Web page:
There's A Little Hole In Your Eyelid That You Probably Never Noticed. What's It For?

A human eye with the lacrimal punctum (or lacrimal point) in evidence. Diogo Melo Rocha/Wikimedia Commons

Science classes can teach you about an awful lot, from why dogs look like wolves to the nature of reality, but it always seems to avoid getting to the bottom of one burning question: what the hell is that tiny hole on the bottom of your eyelid? 

Well, first things first, this fleshy little pinprick is completely normal. Some people's are larger and more obvious than others. However, if you go up close to a mirror, most people should be able to see a small almond-shaped hole around 2 millimeters away from the inner corner of each lower eyelid. This is scientifically known as your lacrimal punctum.

Despite misconceptions and know-it-alls on Yahoo Answers, the hole does not produce tears, although it is part of your eye’s guttering and drainage system. It’s also the reason why you get the sniffles after you cry. Knowledge is power.

As mentioned, it doesn’t produce the tears themselves. That job is, of course, given to the tear duct. The hole’s task is to drain these tears. It’s a bit like the opening of a canal that connects the eye to the lacrimal sac. From that sac, the tears drain through the lacrimal duct into the nose, hence why you get a runny nose after you shed a few tears or why you can sometimes taste eye drops at the back of your throat.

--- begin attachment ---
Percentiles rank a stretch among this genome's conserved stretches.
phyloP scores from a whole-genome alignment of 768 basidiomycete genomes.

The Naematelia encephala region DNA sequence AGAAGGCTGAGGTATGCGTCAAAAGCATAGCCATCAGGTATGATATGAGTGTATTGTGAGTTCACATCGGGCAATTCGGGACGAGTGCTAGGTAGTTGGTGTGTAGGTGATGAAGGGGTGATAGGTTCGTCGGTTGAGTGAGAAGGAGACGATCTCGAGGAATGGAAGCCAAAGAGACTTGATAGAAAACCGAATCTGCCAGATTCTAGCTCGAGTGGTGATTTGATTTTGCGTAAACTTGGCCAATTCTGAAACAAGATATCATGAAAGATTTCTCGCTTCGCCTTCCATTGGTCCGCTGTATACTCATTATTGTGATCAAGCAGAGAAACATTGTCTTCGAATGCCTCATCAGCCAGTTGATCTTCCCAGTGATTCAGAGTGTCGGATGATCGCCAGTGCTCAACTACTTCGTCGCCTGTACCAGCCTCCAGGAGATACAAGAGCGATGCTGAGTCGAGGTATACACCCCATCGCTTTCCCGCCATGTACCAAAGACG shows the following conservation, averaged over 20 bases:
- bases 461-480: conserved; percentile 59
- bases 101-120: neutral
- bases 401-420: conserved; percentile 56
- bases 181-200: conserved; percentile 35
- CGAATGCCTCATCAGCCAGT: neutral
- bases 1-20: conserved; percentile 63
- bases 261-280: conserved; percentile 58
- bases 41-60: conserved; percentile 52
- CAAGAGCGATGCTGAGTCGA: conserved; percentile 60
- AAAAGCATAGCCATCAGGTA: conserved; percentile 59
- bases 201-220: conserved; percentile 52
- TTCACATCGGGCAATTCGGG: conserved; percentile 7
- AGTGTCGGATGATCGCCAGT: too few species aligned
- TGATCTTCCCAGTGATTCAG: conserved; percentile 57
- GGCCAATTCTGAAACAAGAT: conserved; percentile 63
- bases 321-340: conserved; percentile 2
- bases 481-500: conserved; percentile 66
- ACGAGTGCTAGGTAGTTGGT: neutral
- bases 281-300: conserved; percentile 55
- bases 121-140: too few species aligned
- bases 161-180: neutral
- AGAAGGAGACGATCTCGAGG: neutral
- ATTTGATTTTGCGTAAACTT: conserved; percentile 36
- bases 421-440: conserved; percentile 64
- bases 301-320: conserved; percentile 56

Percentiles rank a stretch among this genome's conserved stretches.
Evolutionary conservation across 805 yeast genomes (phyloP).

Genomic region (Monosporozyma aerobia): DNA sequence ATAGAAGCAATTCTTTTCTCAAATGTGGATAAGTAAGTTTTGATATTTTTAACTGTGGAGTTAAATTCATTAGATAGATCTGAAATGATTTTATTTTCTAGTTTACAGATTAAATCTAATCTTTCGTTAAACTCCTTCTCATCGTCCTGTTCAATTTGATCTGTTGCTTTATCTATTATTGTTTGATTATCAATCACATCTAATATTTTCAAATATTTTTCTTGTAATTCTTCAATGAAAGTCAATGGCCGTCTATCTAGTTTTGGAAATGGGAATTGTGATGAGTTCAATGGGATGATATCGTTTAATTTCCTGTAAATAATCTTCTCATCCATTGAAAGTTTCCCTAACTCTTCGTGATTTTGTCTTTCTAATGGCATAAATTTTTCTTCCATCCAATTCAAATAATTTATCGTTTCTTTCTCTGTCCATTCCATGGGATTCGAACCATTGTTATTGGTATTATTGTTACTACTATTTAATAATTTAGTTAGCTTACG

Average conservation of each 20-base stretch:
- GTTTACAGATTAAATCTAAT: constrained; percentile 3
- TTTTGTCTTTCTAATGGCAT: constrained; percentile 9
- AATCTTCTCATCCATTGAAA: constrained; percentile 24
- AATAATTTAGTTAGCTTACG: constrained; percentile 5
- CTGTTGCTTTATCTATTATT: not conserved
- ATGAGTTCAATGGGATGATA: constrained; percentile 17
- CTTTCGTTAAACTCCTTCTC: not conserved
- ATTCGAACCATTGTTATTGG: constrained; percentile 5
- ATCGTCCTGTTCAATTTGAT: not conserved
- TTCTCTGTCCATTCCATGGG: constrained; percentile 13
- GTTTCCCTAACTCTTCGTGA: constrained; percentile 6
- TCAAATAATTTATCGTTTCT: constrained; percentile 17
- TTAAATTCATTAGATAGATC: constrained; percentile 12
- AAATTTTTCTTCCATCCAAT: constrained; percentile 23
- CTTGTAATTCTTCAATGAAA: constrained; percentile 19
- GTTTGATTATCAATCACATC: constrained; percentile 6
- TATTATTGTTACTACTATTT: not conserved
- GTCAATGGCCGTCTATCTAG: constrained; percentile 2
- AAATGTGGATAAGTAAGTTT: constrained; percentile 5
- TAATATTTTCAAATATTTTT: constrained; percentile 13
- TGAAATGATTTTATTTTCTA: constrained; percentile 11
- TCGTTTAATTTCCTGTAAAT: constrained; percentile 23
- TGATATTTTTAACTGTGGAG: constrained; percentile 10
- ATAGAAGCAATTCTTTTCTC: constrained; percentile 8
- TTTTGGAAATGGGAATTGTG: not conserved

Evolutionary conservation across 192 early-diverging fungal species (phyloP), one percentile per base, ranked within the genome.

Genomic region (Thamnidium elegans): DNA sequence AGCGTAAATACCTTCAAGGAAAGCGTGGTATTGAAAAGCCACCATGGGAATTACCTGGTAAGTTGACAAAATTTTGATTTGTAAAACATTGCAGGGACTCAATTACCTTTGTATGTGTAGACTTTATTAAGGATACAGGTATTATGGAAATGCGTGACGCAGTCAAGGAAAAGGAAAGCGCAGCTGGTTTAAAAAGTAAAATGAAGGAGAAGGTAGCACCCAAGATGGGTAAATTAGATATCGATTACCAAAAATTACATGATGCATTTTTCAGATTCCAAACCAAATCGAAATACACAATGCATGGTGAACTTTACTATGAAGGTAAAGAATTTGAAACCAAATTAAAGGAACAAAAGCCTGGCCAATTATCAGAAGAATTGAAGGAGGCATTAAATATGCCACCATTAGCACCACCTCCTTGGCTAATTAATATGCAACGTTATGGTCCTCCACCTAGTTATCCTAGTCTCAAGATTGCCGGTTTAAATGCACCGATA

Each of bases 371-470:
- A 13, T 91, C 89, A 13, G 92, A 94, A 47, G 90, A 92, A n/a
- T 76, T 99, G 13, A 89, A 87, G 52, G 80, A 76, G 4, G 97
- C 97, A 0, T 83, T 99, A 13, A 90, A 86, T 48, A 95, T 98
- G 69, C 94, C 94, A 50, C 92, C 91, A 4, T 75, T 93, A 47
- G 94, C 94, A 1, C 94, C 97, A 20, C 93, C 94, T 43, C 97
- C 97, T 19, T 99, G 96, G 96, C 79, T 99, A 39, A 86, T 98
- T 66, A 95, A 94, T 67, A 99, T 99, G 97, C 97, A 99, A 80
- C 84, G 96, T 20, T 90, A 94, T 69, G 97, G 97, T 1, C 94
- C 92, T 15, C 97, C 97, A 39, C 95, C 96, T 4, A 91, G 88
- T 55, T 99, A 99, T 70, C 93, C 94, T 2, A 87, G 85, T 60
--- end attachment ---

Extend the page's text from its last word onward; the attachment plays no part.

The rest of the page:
This next part is not for the faint-hearted.

There’s a medical procedure that involves placing tiny cylinder-shaped plugs into these holes in order to stop dry eyes. This helps to stop the eye from draining so much fluid out, keeping it moist, healthy and better at fending off infections.

Equally squeamishly, the drainage system of the lacrimal punctum can sometimes backfire and reverse the flow. That means that it has been known for tears, discharge, air, and even blood to squirt out of these holes. It's also how some people pull off the rather gross "party trick" of squirting milk out of their eyes. 

In fact, a Turkish guy called lker Yilmaz holds a world record for squirting milk from his eye a distance of 279.5 centimeters (9 feet 2 inches). Seriously though, don't try this at home, it's a sure-fire way to give yourself a nasty eye infection. 

See, who would have thought a tiny hole in your eye could so interesting?

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